(Tips) WINDS OF CHANGE : In the May Issue of Competition Success Review By V.P. GUPTA

In the May Issue of Competition Success Review

There was a lot of speculation about the pattern of changes in the Civil Services Examination since long, but no one was aware, as to when and what kind of changes will be there?  This speculation was ended by the UPSC Chairman, Prof. D.P. Agrawal himself,  while participating in the UPSC Foundation Lecture Series on the “Governance and Public Services”.  He said that UPSC is convinced of the need for important changes in the method of recruitment to the higher civil services.  The Commission has recommended to the Government that a Civil Services Aptitude Test (CSAT)  replace the exiting Civil Services (Preliminary) Examination, he added.   Confirming this change for the first stage of Civil Services Examination, Minister of State for Personnel, Mr. Prithvi Raj Chauhan told the Lok Sabha on 10th March, 2010 that Prime Minister Dr. Manmohan Singh has approved the proposal for introduction  of CSAT  in place of  the existing Civil Services (Preliminary) Examination.  He said that CSAT is expected to come into effect from 2011.

As per the new pattern,  at the Preliminary Examination stage, there will be two objective type question papers common for all the candidates.  Both these papers will have equal weightage.  The emphasis will be on testing the aptitude of the candidate for the demanding life in civil service, as well as, on the ethical and moral dimensions of decision making.  The upcoming scheme will have the advantages of : (a) testing candidate’s decision making skills and aptitude for civil services, and (b) providing a level playing field for all the aspirants, since all the candidates will have to attempt two objective-type papers, which will be common for all.

To decide the exact content and syllabus of CSAT, UPSC Chairman, Prof. D.P. Agrawal, has constituted a high power committee under Prof. S.K. Khanna, former Vice Chairman, University Grants Commission, to work out the details of  the syllabus for two papers. The committee is expected to submit its report by the end of  April, 2010, after which  UPSC will formally announce the contents of the syllabi of the two objective-type papers of CSAT stage.

For the first time, the Civil Service Aptitute Test (CSAT) was advocated by Dr. Y.K. Alagh in his Civil Services Review Committee Report, 2001.  He recommended major changes  in the structure of  examination system.  He favoured testing the candidates in a common subject rather than on optional subjects. According the Alagh Committee Report the structure of CSAT contains the following  contents -

(1) Basic Awareness (Nation and the World)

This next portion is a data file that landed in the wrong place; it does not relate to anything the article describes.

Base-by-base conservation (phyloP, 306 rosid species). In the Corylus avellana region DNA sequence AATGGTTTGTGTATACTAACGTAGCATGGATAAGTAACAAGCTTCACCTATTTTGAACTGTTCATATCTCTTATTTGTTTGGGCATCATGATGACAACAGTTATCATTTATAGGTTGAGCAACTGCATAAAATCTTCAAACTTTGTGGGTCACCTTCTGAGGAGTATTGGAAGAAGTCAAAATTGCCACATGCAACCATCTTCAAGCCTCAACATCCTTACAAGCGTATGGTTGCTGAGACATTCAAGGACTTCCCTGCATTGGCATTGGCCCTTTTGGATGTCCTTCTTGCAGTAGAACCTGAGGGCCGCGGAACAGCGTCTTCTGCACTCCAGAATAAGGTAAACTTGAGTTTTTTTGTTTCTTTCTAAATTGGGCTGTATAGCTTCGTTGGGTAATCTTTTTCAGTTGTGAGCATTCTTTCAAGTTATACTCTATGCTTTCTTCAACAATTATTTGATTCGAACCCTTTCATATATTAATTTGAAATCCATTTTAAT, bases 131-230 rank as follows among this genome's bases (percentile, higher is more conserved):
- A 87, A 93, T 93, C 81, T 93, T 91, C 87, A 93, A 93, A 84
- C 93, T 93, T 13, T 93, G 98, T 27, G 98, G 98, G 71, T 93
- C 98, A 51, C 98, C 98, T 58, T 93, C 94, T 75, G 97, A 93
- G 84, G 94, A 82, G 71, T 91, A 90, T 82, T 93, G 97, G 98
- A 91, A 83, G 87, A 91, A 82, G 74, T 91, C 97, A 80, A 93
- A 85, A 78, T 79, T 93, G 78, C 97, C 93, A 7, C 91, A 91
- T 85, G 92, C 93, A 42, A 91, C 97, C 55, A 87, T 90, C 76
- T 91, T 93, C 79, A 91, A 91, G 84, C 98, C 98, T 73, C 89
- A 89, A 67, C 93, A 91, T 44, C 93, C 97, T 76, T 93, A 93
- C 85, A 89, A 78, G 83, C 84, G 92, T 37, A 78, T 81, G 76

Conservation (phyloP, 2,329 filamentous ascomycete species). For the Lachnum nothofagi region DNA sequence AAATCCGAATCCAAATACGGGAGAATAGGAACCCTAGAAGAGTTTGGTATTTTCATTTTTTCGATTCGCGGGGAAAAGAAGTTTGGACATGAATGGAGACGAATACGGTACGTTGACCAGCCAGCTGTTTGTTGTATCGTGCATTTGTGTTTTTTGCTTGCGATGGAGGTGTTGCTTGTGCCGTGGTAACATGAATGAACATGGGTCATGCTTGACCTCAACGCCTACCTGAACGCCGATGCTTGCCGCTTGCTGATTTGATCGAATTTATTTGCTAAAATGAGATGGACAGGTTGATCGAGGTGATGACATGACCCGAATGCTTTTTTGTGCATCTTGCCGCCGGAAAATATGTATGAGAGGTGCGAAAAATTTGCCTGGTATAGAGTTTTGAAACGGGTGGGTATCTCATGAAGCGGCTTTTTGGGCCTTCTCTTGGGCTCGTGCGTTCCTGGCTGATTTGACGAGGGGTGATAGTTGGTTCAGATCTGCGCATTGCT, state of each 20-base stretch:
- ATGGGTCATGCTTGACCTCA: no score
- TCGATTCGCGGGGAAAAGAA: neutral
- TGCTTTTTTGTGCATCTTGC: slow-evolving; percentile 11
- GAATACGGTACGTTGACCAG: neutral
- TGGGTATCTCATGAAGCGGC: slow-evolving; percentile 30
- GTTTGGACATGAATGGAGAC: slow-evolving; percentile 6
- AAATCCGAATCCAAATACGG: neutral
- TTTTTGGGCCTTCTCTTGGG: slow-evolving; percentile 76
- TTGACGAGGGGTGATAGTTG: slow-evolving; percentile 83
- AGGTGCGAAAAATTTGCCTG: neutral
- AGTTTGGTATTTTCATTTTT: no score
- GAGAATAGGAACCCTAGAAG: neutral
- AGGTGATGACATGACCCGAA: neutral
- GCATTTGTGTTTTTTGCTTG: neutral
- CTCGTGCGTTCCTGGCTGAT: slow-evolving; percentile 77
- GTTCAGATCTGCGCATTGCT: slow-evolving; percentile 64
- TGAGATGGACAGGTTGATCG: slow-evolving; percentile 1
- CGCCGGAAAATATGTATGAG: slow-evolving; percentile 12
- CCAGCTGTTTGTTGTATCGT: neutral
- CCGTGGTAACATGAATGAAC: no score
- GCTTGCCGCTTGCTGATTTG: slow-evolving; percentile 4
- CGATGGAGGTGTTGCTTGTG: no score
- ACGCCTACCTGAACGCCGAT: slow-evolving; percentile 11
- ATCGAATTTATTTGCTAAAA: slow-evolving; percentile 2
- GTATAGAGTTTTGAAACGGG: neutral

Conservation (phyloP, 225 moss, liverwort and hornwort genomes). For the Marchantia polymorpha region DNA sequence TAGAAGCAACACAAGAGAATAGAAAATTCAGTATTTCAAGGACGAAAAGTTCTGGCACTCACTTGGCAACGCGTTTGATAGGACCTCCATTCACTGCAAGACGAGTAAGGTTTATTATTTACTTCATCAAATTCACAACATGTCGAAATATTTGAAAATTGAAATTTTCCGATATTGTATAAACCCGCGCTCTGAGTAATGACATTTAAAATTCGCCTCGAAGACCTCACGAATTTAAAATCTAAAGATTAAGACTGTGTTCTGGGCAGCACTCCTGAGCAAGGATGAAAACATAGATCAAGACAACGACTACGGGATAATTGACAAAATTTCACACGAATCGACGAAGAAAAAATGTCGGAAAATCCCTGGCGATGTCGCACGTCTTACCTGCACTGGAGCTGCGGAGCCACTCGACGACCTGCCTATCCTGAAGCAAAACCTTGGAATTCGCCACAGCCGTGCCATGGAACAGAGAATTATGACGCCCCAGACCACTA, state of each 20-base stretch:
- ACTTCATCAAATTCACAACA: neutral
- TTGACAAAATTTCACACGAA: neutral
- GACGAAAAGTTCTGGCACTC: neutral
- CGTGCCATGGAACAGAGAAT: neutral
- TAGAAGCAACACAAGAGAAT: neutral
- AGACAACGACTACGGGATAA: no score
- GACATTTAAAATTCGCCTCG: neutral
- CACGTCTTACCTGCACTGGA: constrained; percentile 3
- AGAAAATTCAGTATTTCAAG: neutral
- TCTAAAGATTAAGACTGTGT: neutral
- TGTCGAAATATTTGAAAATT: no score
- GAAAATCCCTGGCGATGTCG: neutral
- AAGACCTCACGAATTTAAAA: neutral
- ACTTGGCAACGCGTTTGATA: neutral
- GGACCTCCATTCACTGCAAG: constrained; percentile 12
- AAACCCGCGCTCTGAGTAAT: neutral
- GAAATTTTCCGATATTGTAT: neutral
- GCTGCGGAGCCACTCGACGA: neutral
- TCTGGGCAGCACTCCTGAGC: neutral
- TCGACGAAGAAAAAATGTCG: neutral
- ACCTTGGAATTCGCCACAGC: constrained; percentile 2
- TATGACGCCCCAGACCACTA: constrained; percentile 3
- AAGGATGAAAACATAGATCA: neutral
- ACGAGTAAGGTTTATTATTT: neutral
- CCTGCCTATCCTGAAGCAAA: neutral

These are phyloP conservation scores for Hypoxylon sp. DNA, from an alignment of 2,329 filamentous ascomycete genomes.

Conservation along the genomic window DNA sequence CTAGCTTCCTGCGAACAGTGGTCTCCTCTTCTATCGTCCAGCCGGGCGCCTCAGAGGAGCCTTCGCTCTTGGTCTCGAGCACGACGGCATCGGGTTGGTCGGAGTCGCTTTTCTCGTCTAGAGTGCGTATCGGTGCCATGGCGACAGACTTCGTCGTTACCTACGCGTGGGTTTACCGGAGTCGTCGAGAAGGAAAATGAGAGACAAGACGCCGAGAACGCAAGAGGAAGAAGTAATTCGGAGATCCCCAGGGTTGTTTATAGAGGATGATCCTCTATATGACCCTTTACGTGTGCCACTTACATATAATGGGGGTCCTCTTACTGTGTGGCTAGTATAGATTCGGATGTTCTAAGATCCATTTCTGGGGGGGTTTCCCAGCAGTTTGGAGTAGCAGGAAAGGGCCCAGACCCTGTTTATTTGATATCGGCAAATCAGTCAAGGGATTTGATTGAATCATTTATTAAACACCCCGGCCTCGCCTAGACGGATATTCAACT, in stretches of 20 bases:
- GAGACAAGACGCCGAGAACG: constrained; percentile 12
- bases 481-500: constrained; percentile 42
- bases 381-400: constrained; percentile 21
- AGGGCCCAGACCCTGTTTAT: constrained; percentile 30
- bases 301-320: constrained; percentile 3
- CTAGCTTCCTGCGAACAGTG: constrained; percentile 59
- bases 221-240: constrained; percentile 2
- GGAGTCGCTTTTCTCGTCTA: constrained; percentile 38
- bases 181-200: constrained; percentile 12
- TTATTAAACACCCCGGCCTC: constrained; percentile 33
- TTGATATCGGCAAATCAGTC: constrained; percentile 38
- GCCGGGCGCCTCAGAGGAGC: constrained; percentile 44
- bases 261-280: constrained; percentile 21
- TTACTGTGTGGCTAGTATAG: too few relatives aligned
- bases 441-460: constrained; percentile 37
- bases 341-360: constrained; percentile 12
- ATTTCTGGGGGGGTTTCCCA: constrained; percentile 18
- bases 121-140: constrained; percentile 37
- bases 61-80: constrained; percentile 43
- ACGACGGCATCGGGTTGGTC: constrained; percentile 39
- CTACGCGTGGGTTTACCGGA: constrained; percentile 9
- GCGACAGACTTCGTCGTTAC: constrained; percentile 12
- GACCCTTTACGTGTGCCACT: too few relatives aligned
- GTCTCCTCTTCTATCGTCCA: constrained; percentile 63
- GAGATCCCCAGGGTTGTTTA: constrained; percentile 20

The general awareness of current affairs having a bearing on public life in India.

(2) Problem solving and analytical skills

Logical reasoning and decision making skills (Situations from civil service arena be taken to test reasoning and undertanding of problems related to the same).

(3) Elementaty Arithmetic

  • Data analysis ability

  • Data Interpretation / graphics / charts etc.

  • Quantitative

The above mentioned syllabus of CSAT was a proposal to UPSC.  The final shape of the syllabus will be decided after the Prof. S.K. Khanna Committee report.

As of  now, the change will be effective only for the first stage of  the Civil Services Examination.  The nature and pattern of the second and third stages, viz. Civil Services Main Examination and Interview will remain the same.  Most of the committees / commissions constituted by the Government/UPSC  have advocated laying greater emphasis on the apptitude of the candidates than their knowledge of the subject, arguing that specialists or experts in any particular subject, may not necessarily be a good civil servant. 

The Second Administrative Reforms Commission has also argued that the recruitment process, apart from being transparent, objective, fair and equitable, should also ensure that the right type of persons join the Civil Services. 

Since the announcement of the change, there has been a lot of discussion, and also fear & anxiety amongst the civil services aspirants regarding the nature of CSAT.   Ever since the announcement about CSAT.  I have frequently been asked questions as to what would be its pattern?  Whether it wiil be on the lines of CAT or MAT, or will there be a new format, altogether?

My advice to Civil Services aspirants is : Do not have any adverse apprehension about CSAT.  The basic difference between CAT/MAT and CSAT is that the former is a test for admission to an educational course, that is preparatory to a future job.  Whereas the latter is a recruitment test, where once successful, placement is guaranteed in a secure and stable government job, and that too an elite one.

I feel these changes would impart the present scheme of Civil Services Examination a fresh and new look, which was already over­due. At the same time, the recommendations of this committee would do away with some other anomalies as well, which were there in the existing system.

 A final word! Whether or not this facelift of the pattern of the Civil Ser­vices Examination gives a new direction and purpose to our bureaucracy, it will definitely make the whole system of selection more objective, humane and transparent.